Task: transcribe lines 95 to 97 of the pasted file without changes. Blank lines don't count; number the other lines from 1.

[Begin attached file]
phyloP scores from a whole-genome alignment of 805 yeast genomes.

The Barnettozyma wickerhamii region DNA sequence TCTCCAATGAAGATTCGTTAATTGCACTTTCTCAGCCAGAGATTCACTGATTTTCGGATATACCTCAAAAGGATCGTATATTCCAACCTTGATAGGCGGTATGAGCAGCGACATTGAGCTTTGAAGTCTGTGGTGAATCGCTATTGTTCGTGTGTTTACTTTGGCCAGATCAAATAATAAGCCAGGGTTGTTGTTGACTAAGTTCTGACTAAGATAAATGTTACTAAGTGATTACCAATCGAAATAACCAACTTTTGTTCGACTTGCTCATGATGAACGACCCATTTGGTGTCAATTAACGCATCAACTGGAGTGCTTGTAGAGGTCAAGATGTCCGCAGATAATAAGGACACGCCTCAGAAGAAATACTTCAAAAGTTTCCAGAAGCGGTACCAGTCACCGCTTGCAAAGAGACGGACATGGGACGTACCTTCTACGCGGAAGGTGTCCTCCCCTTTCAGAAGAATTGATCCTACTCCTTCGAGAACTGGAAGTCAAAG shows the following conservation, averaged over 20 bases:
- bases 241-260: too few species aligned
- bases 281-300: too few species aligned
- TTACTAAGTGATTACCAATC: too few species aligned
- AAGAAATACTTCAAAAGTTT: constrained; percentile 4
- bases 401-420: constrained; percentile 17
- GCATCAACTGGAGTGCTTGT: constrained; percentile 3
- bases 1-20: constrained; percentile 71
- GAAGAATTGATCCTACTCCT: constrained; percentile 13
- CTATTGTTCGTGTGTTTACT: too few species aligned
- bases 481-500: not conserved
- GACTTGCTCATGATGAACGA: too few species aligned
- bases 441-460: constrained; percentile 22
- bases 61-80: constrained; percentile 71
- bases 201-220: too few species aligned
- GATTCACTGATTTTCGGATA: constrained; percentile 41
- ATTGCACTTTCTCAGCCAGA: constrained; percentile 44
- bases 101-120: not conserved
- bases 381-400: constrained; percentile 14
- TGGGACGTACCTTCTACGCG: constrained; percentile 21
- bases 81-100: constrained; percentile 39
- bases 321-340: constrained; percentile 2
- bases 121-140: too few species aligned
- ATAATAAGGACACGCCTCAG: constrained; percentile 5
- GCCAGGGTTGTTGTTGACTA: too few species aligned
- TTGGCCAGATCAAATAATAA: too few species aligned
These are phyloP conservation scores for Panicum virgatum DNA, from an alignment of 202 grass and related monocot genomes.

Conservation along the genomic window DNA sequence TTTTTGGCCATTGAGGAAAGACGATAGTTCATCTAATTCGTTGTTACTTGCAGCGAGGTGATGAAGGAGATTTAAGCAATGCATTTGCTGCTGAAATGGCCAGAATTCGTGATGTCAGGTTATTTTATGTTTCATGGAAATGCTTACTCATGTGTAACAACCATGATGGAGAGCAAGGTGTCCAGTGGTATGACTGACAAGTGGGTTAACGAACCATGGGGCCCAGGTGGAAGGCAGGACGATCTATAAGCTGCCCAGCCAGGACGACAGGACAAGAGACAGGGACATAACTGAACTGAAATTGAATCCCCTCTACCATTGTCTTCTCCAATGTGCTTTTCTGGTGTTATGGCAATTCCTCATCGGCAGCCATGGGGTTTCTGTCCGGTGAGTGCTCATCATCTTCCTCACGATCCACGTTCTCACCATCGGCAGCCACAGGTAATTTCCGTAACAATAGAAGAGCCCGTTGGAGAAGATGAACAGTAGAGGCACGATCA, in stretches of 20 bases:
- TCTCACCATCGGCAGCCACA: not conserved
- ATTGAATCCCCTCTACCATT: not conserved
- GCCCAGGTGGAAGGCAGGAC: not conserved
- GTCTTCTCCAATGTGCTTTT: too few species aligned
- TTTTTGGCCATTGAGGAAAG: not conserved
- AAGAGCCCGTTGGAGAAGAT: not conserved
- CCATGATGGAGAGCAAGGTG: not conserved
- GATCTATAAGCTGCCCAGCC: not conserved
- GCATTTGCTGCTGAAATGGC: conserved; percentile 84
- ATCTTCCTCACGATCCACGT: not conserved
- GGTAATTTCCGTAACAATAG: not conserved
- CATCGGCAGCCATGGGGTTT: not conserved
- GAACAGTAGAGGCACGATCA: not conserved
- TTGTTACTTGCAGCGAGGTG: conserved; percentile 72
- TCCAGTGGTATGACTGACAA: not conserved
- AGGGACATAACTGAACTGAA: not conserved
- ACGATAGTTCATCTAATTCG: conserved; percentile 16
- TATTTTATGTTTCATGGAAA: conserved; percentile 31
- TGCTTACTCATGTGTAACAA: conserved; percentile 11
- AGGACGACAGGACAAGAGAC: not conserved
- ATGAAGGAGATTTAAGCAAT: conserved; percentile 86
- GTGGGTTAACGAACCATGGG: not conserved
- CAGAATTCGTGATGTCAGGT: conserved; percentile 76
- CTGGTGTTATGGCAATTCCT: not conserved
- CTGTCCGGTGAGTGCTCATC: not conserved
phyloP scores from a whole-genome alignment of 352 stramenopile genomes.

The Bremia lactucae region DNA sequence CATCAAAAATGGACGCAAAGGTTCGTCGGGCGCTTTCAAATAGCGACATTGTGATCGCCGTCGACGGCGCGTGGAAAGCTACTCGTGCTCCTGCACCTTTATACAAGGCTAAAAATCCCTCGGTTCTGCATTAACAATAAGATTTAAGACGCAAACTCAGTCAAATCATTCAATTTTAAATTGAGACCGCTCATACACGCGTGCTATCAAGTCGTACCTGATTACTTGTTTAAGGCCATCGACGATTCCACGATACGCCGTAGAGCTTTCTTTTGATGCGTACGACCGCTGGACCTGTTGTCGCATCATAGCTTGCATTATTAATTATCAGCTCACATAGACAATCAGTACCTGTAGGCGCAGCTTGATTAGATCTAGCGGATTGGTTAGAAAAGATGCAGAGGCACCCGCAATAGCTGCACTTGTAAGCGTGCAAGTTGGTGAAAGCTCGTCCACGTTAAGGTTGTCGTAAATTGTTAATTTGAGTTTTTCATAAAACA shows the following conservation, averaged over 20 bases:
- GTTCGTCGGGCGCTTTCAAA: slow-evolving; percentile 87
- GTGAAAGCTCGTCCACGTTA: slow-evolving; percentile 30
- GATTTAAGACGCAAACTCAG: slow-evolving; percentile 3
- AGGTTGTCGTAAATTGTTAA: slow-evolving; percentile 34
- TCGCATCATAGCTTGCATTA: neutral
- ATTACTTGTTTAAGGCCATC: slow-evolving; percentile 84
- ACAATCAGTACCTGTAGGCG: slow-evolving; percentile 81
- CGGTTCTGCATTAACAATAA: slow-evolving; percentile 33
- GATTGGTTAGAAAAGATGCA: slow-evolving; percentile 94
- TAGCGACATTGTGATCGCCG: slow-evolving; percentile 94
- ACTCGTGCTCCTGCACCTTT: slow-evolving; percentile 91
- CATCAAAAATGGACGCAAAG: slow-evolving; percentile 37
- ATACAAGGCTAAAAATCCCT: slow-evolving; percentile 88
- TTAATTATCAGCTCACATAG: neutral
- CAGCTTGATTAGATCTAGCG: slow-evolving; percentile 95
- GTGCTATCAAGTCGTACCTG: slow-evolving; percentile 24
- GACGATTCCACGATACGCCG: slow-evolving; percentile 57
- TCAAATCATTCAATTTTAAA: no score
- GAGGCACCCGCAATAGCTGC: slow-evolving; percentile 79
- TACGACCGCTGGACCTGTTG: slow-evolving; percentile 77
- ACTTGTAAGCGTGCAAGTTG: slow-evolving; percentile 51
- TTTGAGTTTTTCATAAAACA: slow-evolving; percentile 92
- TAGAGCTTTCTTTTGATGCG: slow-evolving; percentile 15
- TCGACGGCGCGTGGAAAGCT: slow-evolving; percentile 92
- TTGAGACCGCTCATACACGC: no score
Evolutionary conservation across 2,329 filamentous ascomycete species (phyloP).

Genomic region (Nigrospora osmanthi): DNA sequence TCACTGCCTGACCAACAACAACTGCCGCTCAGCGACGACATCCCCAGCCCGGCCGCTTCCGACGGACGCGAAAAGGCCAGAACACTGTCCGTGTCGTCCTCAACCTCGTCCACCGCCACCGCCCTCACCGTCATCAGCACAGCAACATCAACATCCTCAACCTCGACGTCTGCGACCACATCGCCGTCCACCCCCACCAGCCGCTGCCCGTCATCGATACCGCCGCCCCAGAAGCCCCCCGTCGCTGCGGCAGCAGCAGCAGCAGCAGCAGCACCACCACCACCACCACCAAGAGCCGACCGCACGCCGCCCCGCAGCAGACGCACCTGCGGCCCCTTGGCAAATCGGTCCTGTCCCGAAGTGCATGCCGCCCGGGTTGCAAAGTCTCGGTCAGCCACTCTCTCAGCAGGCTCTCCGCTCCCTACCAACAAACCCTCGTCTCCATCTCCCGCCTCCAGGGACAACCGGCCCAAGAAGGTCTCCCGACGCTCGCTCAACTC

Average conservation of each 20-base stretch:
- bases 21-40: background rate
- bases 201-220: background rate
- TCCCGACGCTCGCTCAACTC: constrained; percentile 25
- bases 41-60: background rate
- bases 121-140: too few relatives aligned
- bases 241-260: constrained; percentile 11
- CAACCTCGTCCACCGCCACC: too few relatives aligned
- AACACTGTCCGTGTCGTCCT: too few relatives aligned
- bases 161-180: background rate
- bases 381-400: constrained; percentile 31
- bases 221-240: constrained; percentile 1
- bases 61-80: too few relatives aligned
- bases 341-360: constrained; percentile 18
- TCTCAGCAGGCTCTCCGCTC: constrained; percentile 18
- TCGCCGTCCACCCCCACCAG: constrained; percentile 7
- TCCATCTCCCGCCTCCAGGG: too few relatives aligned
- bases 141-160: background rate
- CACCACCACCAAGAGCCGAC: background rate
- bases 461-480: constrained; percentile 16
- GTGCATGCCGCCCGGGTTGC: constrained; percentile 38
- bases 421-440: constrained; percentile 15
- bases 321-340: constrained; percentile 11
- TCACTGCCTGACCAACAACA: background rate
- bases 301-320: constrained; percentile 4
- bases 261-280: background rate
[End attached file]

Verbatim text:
- bases 221-240: constrained; percentile 1
- bases 61-80: too few relatives aligned
- bases 341-360: constrained; percentile 18